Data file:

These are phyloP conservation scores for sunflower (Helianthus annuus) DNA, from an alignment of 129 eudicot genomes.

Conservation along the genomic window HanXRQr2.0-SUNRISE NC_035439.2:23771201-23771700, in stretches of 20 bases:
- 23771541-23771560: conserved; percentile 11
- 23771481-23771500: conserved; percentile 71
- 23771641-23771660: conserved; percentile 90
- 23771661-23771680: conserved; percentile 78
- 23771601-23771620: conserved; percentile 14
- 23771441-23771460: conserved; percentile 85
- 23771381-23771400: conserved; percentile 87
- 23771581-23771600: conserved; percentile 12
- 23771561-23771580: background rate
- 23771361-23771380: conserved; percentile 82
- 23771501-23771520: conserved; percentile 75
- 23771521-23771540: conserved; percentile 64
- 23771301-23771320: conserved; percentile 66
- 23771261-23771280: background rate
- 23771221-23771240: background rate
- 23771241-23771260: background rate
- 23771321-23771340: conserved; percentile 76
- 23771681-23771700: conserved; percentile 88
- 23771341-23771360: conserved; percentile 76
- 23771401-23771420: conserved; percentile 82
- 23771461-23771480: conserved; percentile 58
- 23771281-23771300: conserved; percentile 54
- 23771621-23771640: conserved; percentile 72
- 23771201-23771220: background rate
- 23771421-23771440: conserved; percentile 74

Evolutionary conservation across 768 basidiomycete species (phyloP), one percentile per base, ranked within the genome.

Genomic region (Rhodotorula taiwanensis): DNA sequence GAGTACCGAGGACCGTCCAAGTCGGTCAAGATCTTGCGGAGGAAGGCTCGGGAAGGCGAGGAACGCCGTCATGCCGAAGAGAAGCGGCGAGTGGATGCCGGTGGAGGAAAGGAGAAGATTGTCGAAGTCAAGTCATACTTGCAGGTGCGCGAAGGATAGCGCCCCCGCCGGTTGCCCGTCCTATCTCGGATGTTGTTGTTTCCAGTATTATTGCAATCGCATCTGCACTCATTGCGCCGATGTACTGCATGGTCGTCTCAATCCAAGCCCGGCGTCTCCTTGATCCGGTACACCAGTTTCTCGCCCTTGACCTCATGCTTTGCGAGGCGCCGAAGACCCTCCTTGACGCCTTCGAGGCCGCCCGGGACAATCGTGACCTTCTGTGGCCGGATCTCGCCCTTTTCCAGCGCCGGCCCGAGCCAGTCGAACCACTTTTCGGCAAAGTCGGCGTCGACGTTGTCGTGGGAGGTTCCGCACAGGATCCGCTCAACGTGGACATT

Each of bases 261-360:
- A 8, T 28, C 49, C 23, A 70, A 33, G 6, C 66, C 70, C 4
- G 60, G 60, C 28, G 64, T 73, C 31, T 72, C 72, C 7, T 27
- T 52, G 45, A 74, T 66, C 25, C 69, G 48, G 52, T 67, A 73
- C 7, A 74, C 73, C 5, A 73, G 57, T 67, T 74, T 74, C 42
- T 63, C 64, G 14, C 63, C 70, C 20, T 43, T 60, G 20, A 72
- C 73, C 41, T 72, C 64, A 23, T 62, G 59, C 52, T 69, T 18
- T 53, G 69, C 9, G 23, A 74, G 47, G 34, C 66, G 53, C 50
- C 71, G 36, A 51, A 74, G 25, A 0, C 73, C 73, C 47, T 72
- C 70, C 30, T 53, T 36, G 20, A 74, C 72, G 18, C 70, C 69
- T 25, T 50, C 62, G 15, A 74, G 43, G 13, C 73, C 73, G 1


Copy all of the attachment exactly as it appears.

These are phyloP conservation scores for sunflower (Helianthus annuus) DNA, from an alignment of 129 eudicot genomes.

Conservation along the genomic window HanXRQr2.0-SUNRISE NC_035439.2:23771201-23771700, in stretches of 20 bases:
- 23771541-23771560: conserved; percentile 11
- 23771481-23771500: conserved; percentile 71
- 23771641-23771660: conserved; percentile 90
- 23771661-23771680: conserved; percentile 78
- 23771601-23771620: conserved; percentile 14
- 23771441-23771460: conserved; percentile 85
- 23771381-23771400: conserved; percentile 87
- 23771581-23771600: conserved; percentile 12
- 23771561-23771580: background rate
- 23771361-23771380: conserved; percentile 82
- 23771501-23771520: conserved; percentile 75
- 23771521-23771540: conserved; percentile 64
- 23771301-23771320: conserved; percentile 66
- 23771261-23771280: background rate
- 23771221-23771240: background rate
- 23771241-23771260: background rate
- 23771321-23771340: conserved; percentile 76
- 23771681-23771700: conserved; percentile 88
- 23771341-23771360: conserved; percentile 76
- 23771401-23771420: conserved; percentile 82
- 23771461-23771480: conserved; percentile 58
- 23771281-23771300: conserved; percentile 54
- 23771621-23771640: conserved; percentile 72
- 23771201-23771220: background rate
- 23771421-23771440: conserved; percentile 74

Evolutionary conservation across 768 basidiomycete species (phyloP), one percentile per base, ranked within the genome.

Genomic region (Rhodotorula taiwanensis): DNA sequence GAGTACCGAGGACCGTCCAAGTCGGTCAAGATCTTGCGGAGGAAGGCTCGGGAAGGCGAGGAACGCCGTCATGCCGAAGAGAAGCGGCGAGTGGATGCCGGTGGAGGAAAGGAGAAGATTGTCGAAGTCAAGTCATACTTGCAGGTGCGCGAAGGATAGCGCCCCCGCCGGTTGCCCGTCCTATCTCGGATGTTGTTGTTTCCAGTATTATTGCAATCGCATCTGCACTCATTGCGCCGATGTACTGCATGGTCGTCTCAATCCAAGCCCGGCGTCTCCTTGATCCGGTACACCAGTTTCTCGCCCTTGACCTCATGCTTTGCGAGGCGCCGAAGACCCTCCTTGACGCCTTCGAGGCCGCCCGGGACAATCGTGACCTTCTGTGGCCGGATCTCGCCCTTTTCCAGCGCCGGCCCGAGCCAGTCGAACCACTTTTCGGCAAAGTCGGCGTCGACGTTGTCGTGGGAGGTTCCGCACAGGATCCGCTCAACGTGGACATT

Each of bases 261-360:
- A 8, T 28, C 49, C 23, A 70, A 33, G 6, C 66, C 70, C 4
- G 60, G 60, C 28, G 64, T 73, C 31, T 72, C 72, C 7, T 27
- T 52, G 45, A 74, T 66, C 25, C 69, G 48, G 52, T 67, A 73
- C 7, A 74, C 73, C 5, A 73, G 57, T 67, T 74, T 74, C 42
- T 63, C 64, G 14, C 63, C 70, C 20, T 43, T 60, G 20, A 72
- C 73, C 41, T 72, C 64, A 23, T 62, G 59, C 52, T 69, T 18
- T 53, G 69, C 9, G 23, A 74, G 47, G 34, C 66, G 53, C 50
- C 71, G 36, A 51, A 74, G 25, A 0, C 73, C 73, C 47, T 72
- C 70, C 30, T 53, T 36, G 20, A 74, C 72, G 18, C 70, C 69
- T 25, T 50, C 62, G 15, A 74, G 43, G 13, C 73, C 73, G 1